Dealing with Eating Disorders

If you've had an eating disorder prior to pregnancy, experts say that you're more likely to develop pregnancy complications. Now is the time to get help.

Your baby will probably weigh about 7 1?2 pounds at birth, but your body must gain about four times that amount to be able to provide support for your growing child. Women who are underweight and gain too little weight during their pregnancies are at a higher risk for fetal and neonatal deaths, say researchers, while obese women are more likely to suffer from gestational diabetes, hypertension, and prolonged labors.

One recent study by Harvard Medical School showed that women with eating disorders of any kind are more likely to develop complications during pregnancy, are more likely to give birth to a baby with a congenital problem, and will be more apt to suffer from postpartum depression. Women who abuse laxatives, purge, or rely on diuretics to lose weight during pregnancies have more fetal abnormalities because they rob their bodies of necessary nutrients and fluids.

If you're suffering from any type of eating disorder, now is the time to get help. Tell your provider about your problem and ask for a referral to a program or therapist specializing in eating disorders. Women who address eating disorders early in their pregnancies stand a good chance of having normal, healthy babies. If you can't stop vomiting, using laxatives, starving yourself, or engaging in any other behavior related to an eating disorder, it might be best to check yourself into a hospital or other facility where your nutrition can be professionally monitored while you continue therapy.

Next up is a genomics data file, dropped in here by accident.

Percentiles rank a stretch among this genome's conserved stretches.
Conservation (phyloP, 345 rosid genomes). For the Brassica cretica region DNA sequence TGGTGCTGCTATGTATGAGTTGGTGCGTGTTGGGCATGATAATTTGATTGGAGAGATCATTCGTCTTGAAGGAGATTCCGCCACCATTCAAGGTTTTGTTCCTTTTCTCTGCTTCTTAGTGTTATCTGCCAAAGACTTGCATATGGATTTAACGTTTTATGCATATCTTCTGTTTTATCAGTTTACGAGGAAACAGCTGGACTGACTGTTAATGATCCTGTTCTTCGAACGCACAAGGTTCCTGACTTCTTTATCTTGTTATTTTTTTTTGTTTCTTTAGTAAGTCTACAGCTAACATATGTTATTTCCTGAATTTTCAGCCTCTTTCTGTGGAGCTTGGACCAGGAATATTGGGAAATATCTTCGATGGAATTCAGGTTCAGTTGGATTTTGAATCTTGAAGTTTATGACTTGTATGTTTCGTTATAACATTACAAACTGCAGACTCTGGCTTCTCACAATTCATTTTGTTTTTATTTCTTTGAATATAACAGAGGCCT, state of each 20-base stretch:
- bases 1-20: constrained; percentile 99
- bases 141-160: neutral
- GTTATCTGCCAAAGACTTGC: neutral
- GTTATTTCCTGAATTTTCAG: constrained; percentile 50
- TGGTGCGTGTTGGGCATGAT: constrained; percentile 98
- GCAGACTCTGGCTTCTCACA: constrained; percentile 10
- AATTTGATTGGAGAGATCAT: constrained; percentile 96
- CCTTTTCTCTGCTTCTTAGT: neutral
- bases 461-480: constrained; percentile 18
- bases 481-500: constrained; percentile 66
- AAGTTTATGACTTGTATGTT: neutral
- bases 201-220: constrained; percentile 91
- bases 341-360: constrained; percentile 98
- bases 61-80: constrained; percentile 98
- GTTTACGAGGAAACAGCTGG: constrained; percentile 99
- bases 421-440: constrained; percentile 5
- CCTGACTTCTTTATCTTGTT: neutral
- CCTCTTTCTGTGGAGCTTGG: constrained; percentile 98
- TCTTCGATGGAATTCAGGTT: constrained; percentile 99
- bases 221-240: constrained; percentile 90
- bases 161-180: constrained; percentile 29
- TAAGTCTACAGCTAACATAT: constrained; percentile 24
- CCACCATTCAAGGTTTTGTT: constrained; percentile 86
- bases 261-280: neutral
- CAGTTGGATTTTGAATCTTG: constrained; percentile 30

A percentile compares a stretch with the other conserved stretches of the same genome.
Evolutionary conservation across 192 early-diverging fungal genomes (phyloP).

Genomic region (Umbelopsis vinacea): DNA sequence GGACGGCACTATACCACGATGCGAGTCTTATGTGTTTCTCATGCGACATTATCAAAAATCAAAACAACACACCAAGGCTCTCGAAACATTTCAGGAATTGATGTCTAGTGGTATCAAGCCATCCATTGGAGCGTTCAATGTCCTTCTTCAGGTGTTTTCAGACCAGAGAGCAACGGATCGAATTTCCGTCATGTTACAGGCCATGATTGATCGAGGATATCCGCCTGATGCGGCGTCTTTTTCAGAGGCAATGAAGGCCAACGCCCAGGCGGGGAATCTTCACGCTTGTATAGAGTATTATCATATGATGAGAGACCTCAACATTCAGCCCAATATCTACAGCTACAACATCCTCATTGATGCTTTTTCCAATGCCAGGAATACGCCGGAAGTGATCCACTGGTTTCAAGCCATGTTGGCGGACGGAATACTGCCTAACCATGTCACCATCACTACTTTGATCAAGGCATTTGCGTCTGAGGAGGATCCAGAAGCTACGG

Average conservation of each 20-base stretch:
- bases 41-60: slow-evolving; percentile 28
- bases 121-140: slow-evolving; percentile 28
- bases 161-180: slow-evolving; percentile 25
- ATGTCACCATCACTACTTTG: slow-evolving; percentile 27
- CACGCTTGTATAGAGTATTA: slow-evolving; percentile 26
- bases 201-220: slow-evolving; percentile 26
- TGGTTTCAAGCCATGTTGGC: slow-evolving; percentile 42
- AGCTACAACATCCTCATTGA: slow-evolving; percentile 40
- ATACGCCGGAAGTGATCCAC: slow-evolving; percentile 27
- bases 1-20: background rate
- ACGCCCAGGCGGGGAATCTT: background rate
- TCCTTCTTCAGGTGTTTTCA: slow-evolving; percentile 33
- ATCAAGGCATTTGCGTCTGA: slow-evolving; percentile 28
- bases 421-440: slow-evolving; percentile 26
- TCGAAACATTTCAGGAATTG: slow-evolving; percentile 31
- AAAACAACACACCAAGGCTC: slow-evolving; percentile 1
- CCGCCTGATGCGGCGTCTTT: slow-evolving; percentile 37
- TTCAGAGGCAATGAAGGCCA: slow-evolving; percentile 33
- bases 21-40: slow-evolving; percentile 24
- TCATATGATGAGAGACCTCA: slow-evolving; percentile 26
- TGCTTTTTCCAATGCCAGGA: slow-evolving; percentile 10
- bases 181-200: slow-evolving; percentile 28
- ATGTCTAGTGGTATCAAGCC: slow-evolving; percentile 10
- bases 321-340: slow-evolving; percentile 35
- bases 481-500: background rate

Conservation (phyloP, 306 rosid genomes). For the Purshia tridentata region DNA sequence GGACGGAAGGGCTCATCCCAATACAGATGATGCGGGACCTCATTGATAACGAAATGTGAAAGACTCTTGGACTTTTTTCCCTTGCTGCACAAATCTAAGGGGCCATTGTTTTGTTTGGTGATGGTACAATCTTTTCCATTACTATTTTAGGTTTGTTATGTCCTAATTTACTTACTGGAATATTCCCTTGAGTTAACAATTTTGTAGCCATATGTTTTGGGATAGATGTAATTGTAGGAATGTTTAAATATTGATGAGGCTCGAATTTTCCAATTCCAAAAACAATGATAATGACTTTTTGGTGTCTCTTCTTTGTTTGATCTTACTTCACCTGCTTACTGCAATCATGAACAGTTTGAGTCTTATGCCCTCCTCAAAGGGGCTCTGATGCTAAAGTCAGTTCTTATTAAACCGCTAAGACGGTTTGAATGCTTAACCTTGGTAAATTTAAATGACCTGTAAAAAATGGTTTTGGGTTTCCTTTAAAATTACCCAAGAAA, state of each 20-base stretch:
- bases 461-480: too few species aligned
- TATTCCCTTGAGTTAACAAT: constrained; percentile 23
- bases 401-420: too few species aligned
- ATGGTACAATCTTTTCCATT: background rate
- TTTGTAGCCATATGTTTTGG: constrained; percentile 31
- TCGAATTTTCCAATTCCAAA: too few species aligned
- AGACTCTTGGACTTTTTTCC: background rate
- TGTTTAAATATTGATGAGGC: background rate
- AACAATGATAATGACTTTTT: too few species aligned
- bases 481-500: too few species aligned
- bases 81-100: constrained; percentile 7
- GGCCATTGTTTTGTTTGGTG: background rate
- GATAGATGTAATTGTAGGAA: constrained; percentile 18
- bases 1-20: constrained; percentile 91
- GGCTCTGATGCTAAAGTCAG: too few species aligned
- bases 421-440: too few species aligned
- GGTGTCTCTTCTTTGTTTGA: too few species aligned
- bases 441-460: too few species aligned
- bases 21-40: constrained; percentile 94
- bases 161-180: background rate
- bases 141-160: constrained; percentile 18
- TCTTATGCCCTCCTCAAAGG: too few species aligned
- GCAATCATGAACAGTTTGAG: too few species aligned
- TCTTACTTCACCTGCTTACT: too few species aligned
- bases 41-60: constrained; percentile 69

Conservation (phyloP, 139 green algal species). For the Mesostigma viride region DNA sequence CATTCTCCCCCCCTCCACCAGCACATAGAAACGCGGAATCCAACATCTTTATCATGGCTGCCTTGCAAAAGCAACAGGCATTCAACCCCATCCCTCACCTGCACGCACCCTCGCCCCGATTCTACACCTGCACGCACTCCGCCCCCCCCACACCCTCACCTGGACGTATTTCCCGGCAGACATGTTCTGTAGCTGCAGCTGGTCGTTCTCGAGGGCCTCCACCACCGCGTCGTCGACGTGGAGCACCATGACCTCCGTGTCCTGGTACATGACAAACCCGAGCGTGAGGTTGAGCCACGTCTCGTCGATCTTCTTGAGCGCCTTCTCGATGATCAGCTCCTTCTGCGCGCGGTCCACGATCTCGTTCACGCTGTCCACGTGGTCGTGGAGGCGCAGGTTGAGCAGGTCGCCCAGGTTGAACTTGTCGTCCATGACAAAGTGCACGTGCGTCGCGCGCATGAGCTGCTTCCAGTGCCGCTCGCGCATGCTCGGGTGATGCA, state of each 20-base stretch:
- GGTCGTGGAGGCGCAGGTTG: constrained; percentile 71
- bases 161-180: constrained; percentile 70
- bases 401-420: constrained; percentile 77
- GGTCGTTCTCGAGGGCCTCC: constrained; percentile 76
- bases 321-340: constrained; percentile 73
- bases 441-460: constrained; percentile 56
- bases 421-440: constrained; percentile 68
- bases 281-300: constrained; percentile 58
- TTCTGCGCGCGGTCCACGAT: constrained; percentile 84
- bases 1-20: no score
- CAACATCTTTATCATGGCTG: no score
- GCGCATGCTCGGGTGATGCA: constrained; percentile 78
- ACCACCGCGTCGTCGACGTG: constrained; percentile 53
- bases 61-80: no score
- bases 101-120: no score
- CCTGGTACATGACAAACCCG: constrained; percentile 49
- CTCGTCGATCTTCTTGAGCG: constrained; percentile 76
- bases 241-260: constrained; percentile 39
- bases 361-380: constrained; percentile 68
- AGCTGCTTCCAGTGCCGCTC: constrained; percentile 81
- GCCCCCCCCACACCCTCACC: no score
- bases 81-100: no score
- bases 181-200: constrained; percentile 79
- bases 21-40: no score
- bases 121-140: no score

Originally published in You & Your Baby: Pregnancy.

All content on this Web site, including medical opinion and any other health-related information, is for informational purposes only and should not be considered to be a specific diagnosis or treatment plan for any individual situation. Use of this site and the information contained herein does not create a doctor-patient relationship. Always seek the direct advice of your own doctor in connection with any questions or issues you may have regarding your own health or the health of others.

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